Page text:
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RateCity superannuation wrap-up


Kate Wick

By Kate Wick

3 min read

If you're a regular reader of RateCity's blog, you'll be aware of the many ins-and-outs of saving up for retirement. For those who have missed an article here or there, or are new to the blog, here is a quick summary of superannuation rules.

Choosing your super fund

How you accumulate wealth for retirement will depend largely on how much time you have until you hang up your hat.

Conservative options and balanced funds are less likely to fluctuate with market conditions and represent safer options, while those with plenty of time to ride out market conditions might opt for more aggressive funds with higher long-term goals.

Retail funds run by finance companies and banks are generally available to everyone eligible for super. However there are also funds that are limited to public sector workers and some that are set up specifically for a company's employees.

Making contributions

There are several ways to increase your retirement funds. Just like your savings account, you can make extra payments to increase your returns. However, there are limits — pay attention to these to avoid being stung by extra tax.

You can also choose to salary sacrifice — asking your employer to deduct more from your earnings to boost your fund.

There is also the government co-contribution. If you qualify by falling within a certain income bracket, the government will match your after-tax contributions with 50 cents for every additional dollar you contribute — up to $500. Higher income brackets have lower co-contribution limits.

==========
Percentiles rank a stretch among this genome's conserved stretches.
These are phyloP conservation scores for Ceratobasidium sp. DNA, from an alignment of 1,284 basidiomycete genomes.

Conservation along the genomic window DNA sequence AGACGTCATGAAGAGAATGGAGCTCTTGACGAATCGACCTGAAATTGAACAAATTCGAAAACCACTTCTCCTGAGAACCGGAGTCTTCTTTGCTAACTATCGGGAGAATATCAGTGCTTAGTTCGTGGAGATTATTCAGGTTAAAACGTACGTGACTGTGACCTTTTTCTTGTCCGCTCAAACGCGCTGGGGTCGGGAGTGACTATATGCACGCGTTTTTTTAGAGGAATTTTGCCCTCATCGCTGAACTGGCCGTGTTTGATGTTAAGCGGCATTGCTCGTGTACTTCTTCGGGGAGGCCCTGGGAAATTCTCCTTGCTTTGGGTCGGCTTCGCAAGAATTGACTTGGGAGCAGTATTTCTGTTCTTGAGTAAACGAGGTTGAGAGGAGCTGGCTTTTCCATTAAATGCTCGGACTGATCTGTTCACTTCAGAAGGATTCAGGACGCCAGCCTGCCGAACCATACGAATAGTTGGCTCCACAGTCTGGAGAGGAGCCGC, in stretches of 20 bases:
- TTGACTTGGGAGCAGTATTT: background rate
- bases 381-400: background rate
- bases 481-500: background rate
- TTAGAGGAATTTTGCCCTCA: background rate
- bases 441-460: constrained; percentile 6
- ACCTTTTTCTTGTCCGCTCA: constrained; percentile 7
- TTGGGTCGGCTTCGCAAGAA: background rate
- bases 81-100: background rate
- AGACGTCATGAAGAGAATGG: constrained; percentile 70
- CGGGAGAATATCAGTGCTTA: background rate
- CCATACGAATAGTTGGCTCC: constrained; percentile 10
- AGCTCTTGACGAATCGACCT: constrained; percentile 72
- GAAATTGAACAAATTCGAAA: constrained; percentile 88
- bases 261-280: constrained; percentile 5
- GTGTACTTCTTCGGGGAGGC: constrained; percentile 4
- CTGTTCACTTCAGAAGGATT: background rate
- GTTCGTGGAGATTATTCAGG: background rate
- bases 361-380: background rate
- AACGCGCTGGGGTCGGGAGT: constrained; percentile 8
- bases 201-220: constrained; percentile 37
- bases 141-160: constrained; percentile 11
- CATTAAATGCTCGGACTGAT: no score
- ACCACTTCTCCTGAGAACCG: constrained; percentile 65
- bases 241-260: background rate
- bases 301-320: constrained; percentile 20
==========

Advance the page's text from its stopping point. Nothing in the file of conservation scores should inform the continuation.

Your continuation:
Switching funds

You can switch between fund types and even providers. Sometimes you may need to if you change work and your new employer can't contribute to your old super.

However, having multiple funds can be a paperwork burden, and could also cost you more in fees and potential lost earnings if some funds perform better than others. You can consolidate by rolling over your super into one account.

Take control with an SMSF

A self managed super fund (SMSF) is a fund in which you can take an active role in the allocation of your investments. There is more work to do with this kind of fund and there is a lot of information needed to set one up.

You can form an SMSF with one member or up to four trustees — allowing you to pool resources. You can even have a corporate trustee. Make sure to get sound financial guidance when considering this option.

Whatever options you choose to pursue with your retirement savings, make sure you have a thorough understanding of the consequences and benefits. Asking for guidance from superannuation professionals is definitely recommended.

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